Canadian researchers report in a review of earlier studies that there’s really no difference between fructose and glucose on human metabolism. Fructose, often in the form of high fructose corn syrup, is used extensively in processed foods, and has been blamed for contributing to the obesity epidemic. But when the researchers analyzed the scientific literature, they found that consuming fructose does increase total cholesterol and triglyceride fats found in blood after eating a meal. But it does not appear to affect insulin production, other fat levels in the blood, or markers of fatty liver disease any more than glucose does. So there’s no point in substituting glucose for fructose in foods.

"Fructose vs. glucose and metabolism", Current Opinion in Lipidology, January 31, 2014

Probiotics Supplements Help Women – But Not Men – Lose Weight

Canadian researchers have found in a clinical study that women who took probiotics supplements in pill form lost twice as much weight as women in a non-probiotic control group. Probiotics supplements had no impact on the weight of men in the study, however, a finding that baffled the researchers. The study was conducted among 125 overweight men and women over 24 weeks. The average weight loss was 5.6 kg in women in the probiotic group and 2.6 kg in the placebo group. According to the lead researcher, probiotics may act by altering the permeability of the intestinal wall, keeping certain pro-inflammatory molecules from entering the bloodstream and causing a chain reaction that leads to glucose intolerance, type 2 diabetes, and obesity.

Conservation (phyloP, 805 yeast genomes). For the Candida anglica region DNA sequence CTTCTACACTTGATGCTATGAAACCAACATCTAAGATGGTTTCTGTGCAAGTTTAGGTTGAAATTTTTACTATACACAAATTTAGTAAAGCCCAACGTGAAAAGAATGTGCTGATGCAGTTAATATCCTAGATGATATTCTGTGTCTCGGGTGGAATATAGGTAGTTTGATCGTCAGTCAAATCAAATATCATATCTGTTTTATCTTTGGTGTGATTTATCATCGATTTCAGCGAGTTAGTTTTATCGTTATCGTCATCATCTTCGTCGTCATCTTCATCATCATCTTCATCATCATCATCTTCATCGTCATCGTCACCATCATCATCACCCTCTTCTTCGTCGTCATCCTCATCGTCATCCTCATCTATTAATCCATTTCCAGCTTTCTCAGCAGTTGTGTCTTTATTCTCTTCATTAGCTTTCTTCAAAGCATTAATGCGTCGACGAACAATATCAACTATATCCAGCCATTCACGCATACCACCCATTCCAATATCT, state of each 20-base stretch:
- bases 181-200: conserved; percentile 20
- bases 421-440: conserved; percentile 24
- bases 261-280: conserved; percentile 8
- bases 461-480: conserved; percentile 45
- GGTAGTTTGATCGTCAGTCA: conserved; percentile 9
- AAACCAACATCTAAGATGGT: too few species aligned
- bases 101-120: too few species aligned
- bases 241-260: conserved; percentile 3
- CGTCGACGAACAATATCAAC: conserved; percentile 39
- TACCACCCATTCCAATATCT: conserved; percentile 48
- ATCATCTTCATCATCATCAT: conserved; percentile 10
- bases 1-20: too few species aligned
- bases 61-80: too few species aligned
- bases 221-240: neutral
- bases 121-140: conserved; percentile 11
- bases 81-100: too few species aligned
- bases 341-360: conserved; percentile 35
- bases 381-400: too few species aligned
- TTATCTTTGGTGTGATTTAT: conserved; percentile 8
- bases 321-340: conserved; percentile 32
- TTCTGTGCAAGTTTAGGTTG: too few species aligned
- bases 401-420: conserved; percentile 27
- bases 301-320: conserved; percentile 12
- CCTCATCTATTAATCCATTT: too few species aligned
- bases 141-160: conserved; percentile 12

"Effect of Lactobacillus rhamnosus CGMCC1.3724 supplementation on weight loss and maintenance in obese men and women", British Journal of Nutrition, January 28, 2014

Vitamin D2 Supplementation Worsens Muscle Damage From Heavy Lifting

Research conducted at a North Carolina university found that “power athletes” – intense weight lifters and auto racing pit crews, for example –  would be better off staying away from vitamin D2 supplements. The study was conducted among NASCAR pit crew athletes, half of whom consumed 3,800 international units (IU) a day of a plant-based vitamin D2, the other half a placebo. The researchers thought taking vitamin D2 would reduce inflammation and speed recovery of muscle damage from heavy lifting. Instead, the supplement increased exercise-induced muscle damage in the pit crew athletes.

"Vitamin D2 Supplementation Amplifies Eccentric Exercise-Induced Muscle Damage in NASCAR Pit Crew Athletes", Nutrients, January 27, 2014

Animal Study Finds Hope For Dietary Treatment For Alzheimer’s

A study in mice finds that even slight changes in the diet of Alzheimer’s patients may, if adopted early and for a long period of time, lead to significant changes in brain metabolism and improved memory. The researchers tested the effects of a fish oil-enriched diet, a plant sterol diet, and a commercially available supplement known as Fortasyn. The diets led to improvements in different ways, including memory and plaque formation, The Finnish researchers concluded that a single cocktail of nutrients would probably not provide the best outcome at this time. But further research, especially in humans, may lead to development of a diet-based treatment for Alzheimer's disease.

"Special lipid-based diets alleviate cognitive deficits in the APPswe/PS1dE9 transgenic mouse model of Alzheimer's disease independent of brain amyloid deposition", Journal of Nutritional Biochemistry, January 24, 2014